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N.Y. firm to redevelop Tri-State Mall in Claymont

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The former Tri-State Mall is set to undergo redevelopment by New York firm KPR. | DBT PHOTO BY MIKE ROCHELEAU

CLAYMONT – Five years after the Tri-State Mall largely closed down, the former shopping destination near the Pennsylvania border is set for a major redevelopment by a New York-based real estate investment firm.

KPR, formerly known as Katz Properties, bought the mall from New York-based real estate investment firm The Lefrak Organization for $12.5 million in early June, according to county land records. Although the public has known The Rosen Group as the owner of the mall for many years, it hasn’t actually owned it since 1971, when the locally-known firm sold the mall to Lefrak for $9.5 million and leased it back long term to manage. Rosen signed a 25-year lease with three possible extensions, although the first executed extension was due to expire this summer.

Within days of taking ownership in June, KPR applied for county demolition permits for the former Levitz Furniture Outlet store, more than 12 years after the store closed following the brand’s bankruptcy liquidation. It’s set to start coming down on July 14, according to Larry Tarabicos, the local land use counsel working with KPR.

This former Levitz Furniture Outlet in Claymont will soon be torn down as part of a redevelopment project of the former Tri-State Mall. | PHOTO COURTESY OF WIKIMEDIA

“They did what they promised they would do if they became the owners,” Tarabicos said of the razing that has long been sought by county inspectors for concerns about its safety and structural integrity. “Right off the bat, clearing that site and getting rid of that ugly building gives some positive momentum there.”

The Levitz store won’t be the only piece to be torn down, as KPR is envisioning a complete site demolition and rebuilding, Tarabicos said. The long-abandoned former Wendy’s location just north of the Levitz will likely follow soon in demolition, he added.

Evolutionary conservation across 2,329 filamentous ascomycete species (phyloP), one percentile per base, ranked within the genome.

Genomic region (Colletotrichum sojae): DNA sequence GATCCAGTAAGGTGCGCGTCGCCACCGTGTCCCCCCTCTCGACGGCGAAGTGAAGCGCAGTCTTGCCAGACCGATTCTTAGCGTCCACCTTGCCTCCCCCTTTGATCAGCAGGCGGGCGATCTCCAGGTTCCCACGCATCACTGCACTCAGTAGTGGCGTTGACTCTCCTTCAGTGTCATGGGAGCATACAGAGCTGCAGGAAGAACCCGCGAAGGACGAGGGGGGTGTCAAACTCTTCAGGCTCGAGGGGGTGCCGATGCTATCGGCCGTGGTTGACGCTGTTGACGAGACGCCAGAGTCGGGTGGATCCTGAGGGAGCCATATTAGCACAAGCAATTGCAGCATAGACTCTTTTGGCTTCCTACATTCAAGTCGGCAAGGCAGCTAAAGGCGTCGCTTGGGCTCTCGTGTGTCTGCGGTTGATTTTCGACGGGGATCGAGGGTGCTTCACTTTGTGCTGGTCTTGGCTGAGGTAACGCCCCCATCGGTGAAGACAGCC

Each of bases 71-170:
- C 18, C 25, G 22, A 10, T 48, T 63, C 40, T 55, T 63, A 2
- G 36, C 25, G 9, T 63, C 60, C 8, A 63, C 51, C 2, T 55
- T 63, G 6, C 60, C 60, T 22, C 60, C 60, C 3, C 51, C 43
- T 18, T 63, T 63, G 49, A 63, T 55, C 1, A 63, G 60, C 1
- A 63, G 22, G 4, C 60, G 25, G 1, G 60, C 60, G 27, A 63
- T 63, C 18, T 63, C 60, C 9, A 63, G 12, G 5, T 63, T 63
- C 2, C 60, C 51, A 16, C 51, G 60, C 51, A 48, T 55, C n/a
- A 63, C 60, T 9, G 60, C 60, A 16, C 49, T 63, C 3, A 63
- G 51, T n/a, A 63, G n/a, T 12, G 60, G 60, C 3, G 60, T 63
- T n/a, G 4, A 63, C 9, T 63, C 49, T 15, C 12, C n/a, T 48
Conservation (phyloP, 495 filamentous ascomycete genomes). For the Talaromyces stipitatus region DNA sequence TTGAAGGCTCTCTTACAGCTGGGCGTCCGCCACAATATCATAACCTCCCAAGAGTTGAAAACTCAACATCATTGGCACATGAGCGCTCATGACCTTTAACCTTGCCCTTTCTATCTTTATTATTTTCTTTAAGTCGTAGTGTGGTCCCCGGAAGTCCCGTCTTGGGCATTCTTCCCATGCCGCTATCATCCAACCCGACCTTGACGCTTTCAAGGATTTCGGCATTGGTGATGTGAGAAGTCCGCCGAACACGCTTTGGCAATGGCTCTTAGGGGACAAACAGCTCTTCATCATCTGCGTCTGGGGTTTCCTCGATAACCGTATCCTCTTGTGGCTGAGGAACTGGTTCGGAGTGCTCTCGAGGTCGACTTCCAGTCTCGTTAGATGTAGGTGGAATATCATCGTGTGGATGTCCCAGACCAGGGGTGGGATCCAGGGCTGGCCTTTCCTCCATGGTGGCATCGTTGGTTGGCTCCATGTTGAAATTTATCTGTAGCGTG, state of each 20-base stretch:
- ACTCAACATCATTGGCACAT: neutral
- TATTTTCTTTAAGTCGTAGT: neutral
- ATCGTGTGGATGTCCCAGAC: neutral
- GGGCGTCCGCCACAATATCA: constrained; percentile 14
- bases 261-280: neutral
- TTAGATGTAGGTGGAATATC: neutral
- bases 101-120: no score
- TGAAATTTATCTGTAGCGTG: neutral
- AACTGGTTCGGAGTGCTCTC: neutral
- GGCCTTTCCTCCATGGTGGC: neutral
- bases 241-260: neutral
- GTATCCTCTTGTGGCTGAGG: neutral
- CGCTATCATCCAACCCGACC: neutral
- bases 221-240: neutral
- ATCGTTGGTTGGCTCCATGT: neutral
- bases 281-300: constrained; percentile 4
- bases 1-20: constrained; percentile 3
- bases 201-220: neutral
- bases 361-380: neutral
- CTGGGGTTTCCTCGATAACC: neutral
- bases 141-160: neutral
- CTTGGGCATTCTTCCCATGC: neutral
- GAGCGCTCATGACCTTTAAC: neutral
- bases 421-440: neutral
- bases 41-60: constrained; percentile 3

The former Tri-State Mall has largely been used as storage for construction supplies in recent years but will soon be torn down and redeveloped. | DBT PHOTO BY MIKE ROCHELEAU

What happens to the entire 41-acre property after it’s leveled remains to be determined. Tarabicos said KPR should have firmer plans for the public regarding the property before the end of the year. Although KPR has frequently developed and invested in shopping centers anchored by a grocery store, Tarabicos said they have not determined whether that will be the case in Claymont.

“Long term, they are looking into a lot of different options in the marketplace right now, obviously. But there are no definitive plans yet,” he said.

Currently zoned commercial regional (CR), the property is positioned for retail, restaurant, hotel or offices. Any residential development would have to come as a mixed-use development, although KPR could seek a rezoning.

The community can be assured that the mall’s new owner won’t let the property sit stagnant for much longer.

“With a site like this, if you spend a lot of money to purchase it you’re certainly intending to build,” Tarabicos said.

The Tri-State Mall marks KPR’s first major investment in the First State – it previously invested in a single Rite Aid location in Dover.

“They’re great guys; I hope they do more,” said Tarabicos, a founder of leading local real estate firm Tarabicos, Grosso & Hoffman, LLP, who has been working in Delaware land use law for decades.

KPR has not yet said what it will do with the new development, but it has focused on grocery-anchored retail development. | DBT PHOTO BY MIKE ROCHELEAU

The acquisition of the Tri-State Mall comes at a time of revitalization for Claymont, led by the redevelopment of the former Evraz Steel Mill into a massive mixed-use development called First State Crossing right across the road from the mall. That 425-acre project, led by the St. Louis-based Community Development Company, includes light industrial, office, retail, and residential.

The redevelopment of the Tri-State Mall, which lies just east of the Interstate 95 ramp off Naamans Road, could restart an economic engine that catered to Pennsylvanians looking to take advantage of Delaware’s lack of a sales tax.

At 535,000 square feet, Tri-State was once Delaware’s fourth largest mall with approximately 50 shops. At various times it hosted Kmart, Burlington Coat Factory, Value City and even a movie theater, but in recent years the mall’s vast corridors have largely been used as storage for a housing material supplier New Hudson Facades.

“The demolition of the old Levitz signals a new era for the Tri-State Mall property. What will follow will be a transformation into new and productive uses that will help to revitalize Claymont and bring much needed jobs to the area,” Rep. Sean Matthews (D-Claymont) told his constituents in a Facebook post regarding the updates.

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